RAILWAY AND INDUSTRIAL HISTORY OF THE SOUTH WEST BLACK COUNTRY

 
 

 

 

 

STOURBRIDGE, BRIERLEY HILL & COUNTY EXPRESS
FOR WORCESTERSHIRE & STAFFORDSHIRE


Vol. 20, No. 37 ] SATURDAY, 7th., AUGUST, 1886

THE FATAL RAILWAY ACCIDENT AT STOURBRIDGE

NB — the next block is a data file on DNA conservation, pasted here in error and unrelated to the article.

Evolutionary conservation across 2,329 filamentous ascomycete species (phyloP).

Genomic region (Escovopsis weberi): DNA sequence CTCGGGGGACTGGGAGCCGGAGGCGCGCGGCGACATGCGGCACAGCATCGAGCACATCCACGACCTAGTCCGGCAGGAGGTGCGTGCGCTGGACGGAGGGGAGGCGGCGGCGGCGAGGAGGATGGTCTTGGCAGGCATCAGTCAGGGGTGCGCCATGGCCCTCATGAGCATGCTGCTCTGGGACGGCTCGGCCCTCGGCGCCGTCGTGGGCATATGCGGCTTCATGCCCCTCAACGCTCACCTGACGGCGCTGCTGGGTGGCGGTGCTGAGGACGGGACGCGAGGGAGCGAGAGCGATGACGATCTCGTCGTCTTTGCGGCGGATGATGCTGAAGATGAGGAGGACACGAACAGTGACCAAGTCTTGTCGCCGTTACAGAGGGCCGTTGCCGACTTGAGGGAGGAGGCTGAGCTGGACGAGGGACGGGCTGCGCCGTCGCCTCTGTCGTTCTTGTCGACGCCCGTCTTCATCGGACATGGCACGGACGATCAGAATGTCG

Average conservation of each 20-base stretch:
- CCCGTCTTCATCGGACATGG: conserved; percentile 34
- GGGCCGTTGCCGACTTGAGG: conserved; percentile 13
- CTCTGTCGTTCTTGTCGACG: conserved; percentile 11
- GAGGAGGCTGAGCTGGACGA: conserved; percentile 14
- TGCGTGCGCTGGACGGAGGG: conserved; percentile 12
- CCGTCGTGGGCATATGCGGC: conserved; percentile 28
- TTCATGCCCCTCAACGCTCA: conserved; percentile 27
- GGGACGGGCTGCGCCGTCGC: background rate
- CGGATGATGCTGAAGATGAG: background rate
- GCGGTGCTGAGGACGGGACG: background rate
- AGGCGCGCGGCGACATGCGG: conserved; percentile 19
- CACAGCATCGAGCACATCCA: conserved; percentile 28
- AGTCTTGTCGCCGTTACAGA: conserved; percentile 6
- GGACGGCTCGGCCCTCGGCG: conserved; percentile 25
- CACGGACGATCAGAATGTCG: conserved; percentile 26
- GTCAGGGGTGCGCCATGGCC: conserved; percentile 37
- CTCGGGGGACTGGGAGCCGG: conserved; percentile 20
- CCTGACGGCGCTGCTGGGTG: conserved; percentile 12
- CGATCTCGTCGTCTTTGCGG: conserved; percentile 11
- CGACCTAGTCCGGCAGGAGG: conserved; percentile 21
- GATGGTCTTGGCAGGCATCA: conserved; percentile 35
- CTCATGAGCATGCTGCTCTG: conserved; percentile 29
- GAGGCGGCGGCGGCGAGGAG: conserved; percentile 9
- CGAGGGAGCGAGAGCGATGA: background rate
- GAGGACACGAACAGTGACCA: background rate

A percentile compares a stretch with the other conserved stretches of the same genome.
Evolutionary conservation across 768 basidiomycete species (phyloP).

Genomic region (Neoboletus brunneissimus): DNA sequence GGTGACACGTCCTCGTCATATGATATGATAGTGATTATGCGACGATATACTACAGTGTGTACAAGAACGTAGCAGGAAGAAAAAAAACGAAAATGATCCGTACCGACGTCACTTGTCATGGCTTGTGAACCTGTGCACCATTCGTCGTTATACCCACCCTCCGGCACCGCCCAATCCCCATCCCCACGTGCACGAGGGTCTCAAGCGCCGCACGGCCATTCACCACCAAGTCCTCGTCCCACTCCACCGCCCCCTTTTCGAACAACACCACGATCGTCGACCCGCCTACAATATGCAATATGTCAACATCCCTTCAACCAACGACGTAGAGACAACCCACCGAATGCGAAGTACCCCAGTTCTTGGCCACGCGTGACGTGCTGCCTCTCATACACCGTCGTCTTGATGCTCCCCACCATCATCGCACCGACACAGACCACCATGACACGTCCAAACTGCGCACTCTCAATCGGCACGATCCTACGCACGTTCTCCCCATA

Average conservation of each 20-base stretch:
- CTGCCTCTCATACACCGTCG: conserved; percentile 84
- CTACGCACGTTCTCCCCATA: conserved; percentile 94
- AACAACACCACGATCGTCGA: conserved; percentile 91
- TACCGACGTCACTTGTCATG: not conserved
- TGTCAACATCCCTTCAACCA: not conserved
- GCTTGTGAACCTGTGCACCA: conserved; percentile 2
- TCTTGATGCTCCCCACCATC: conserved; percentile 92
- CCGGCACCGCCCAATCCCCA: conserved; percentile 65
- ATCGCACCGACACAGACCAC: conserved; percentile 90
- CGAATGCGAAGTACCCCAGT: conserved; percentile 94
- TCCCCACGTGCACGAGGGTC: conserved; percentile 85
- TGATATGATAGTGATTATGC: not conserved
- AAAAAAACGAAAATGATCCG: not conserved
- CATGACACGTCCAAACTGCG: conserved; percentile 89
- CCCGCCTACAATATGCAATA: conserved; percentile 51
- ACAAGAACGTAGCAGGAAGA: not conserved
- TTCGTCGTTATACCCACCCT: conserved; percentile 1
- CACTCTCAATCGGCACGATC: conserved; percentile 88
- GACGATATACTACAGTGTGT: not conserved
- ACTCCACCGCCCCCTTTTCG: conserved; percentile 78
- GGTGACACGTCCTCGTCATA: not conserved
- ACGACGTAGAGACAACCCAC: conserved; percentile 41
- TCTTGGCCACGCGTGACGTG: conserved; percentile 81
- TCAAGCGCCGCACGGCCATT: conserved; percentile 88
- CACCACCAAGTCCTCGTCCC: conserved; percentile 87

On Monday morning Mr. E. P. Johnson, coroner, held an inquest at the Guest Hospital, Dudley, on the body of Thomas Webb (67) a supernumerary employed in the goods department, Stourbridge Basin, Great Western Railway, who resided at Oldswinford and who was killed on the Great Western Railway on Friday, whilst walking home to his dinner—Inspector Locke, Mr. Phillips (locomotive department), and Mr. Leadbrooke, represented the Great Western Railway Company.—Thomas Stanner, coach porter, said that on Friday afternoon he and the deceased walked along the line together until they reached Corser-street Station, where witness got on the platform and deceased continued to walk along the six foot. At that time a train was standing in the station ready to start for Stourbridge Junction,—by the the Jury: it was the custom for railway servants to along the line to and from work.—Mr. Edwards station master at Stourbridge Town Station, said he rode up to the Junction by the 2.55 train, on Friday afternoon, and started to walk back about ten minutes past three o’clock. On the way he found the deceased lying in the “four foot.” He was alive, but breathing heavily, and his ankle was smashed. From the position of the body it must have been the train in which witness travelled that struck down the deceased.—Henry Reeve, driver of the engine from Stourbridge Town to Stourbridge Junction, was next called. He is slightly deaf, a fact which the excited the surprise of the coroner and jury. Witness said he observed no indication of anything on the line as he drove the 2.55 train to the Junction. He had heard since that Webb was walking along the line with an umbrella. The spot where the body lay was a sharp curve on the line.—Walter Newton, stoker of the same train, said that when the accident must have occurred he was looking out for a distant signal, and blowing his whistle for it. It would be difficult for anyone driving an engine rounding the curve to see any small object on the rails in time to stop before running it over.—Dr. Keep, house surgeon, said the deceased was admitted into the hospital at four o’clock on Friday afternoon. He was unconscious, and had sustained fractures of the left leg and arm, and scalp wounds he died the same night from these injuries.—A verdict of “Accidental death” was returned, a jury man expressing the opinion that instructions should be issued by the railway companies for their servants to avoid walking on the “four foot.”